Recycling: it helps to keep our consciousness clean by telling us that the things we throw away will be used again, making the idea of throwing trash away a little cleaner. But what of the things that can’t be recycled into something new, but don’t necessarily have to be thrown away? What about the toys that your kids barely touched that could be loved by a child who doesn’t have anything of their own to play with? Or the table set that you just bought, making your old, but not ruined, set obsolete?

There is definitely a call to declutter your home and make it new, but oftentimes we must look at these tedious tasks as opportunities to do something good. The holidays are over, but the season of giving goes on for all four seasons. In this publication, we will rediscover why it’s so worth it to sort through the things you no longer want for the purpose of donation rather than automatically casting them out as junk.

Give What You Can, Where You Can

In this economy, it’s hard to be able to donate your own money in order to help those who might need it. It’s just the cold, hard truth. But not having an abundance of money definitely does not mean the absence of philanthropy. Choosing to donate rather than throwing out usable items is the best way to give back even when you don’t really have a lot to give. Just as with any major cleaning job, however, it can be a big assignment to try and sort through the amount of stuff accumulated throughout the years and determine what can be contributed and what needs to be thrown out. It’s also important to understand that even though you have a lot of items to potentially donate, not everyone who’s in the market for a used item wants your clutter, so it’s very important to be sure that everything you decide to donate has practical use.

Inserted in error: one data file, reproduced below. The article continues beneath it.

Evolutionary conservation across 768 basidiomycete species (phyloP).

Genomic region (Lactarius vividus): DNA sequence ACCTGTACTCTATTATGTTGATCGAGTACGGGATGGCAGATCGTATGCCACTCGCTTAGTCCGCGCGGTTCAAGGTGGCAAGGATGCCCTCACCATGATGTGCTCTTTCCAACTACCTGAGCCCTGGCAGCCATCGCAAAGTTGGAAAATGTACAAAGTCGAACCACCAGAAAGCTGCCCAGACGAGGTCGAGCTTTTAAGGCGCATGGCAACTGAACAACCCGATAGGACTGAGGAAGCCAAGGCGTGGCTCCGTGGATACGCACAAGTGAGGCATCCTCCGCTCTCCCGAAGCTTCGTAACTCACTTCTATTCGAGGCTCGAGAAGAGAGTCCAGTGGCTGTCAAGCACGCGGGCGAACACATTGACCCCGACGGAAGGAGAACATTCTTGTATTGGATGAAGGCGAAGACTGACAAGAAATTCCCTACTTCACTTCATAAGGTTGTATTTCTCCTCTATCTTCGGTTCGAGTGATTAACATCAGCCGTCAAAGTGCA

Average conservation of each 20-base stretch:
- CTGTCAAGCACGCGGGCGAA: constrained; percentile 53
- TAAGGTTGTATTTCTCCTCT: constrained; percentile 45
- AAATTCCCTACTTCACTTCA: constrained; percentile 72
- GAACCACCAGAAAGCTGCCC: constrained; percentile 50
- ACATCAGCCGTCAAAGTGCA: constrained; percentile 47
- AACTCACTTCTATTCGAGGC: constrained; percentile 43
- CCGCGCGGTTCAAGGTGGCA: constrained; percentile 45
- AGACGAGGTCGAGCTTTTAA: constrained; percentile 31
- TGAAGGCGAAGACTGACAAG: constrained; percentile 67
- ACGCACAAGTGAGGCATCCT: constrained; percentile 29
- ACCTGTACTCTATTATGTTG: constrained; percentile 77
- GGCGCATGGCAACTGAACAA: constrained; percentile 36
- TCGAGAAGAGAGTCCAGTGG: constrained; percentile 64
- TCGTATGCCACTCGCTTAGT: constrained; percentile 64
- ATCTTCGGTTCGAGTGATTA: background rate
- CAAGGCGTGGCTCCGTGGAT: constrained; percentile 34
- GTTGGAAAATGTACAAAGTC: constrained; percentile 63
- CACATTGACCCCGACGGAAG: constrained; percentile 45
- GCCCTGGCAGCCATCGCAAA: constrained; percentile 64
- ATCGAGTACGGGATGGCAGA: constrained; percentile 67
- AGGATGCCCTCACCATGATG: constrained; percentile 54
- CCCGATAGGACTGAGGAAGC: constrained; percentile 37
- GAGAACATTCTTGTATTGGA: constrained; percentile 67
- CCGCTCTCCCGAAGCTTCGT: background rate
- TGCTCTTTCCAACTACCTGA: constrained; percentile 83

The good news is, there aren’t a lot of rules to donating unless the things you’ve decided to give away go to a thrift store, so certain guidelines can vary by store. For example, thrift stores will take all the functional books you have to donate, but will probably not take any old magazine collections because of its fragility as opposed to a book, which is sturdier. So long as they are safe, electronics are typically a largely searched item at thrift stores since there is probably someone out there who still listens to vinyl records and watches VHS tapes.

It is good to be mindful of what you donate to thrift stores because they also might not take things that could potentially be rendered as a liability, such as mattresses or childrens’ car seats and strollers or larger toys such as playpens and swingsets. These sorts of donations can be damaged or worn out and have more accountability to be fully functional than old books, clothes, or electronics. Not that every usable item rejected by a thrift store should be thrown out as junk; If the item is fully functional in its purpose, then donate it to someone you know! Just be absolutely sure that it is still safe to use in order to ensure that whoever it is donated to has a functional item.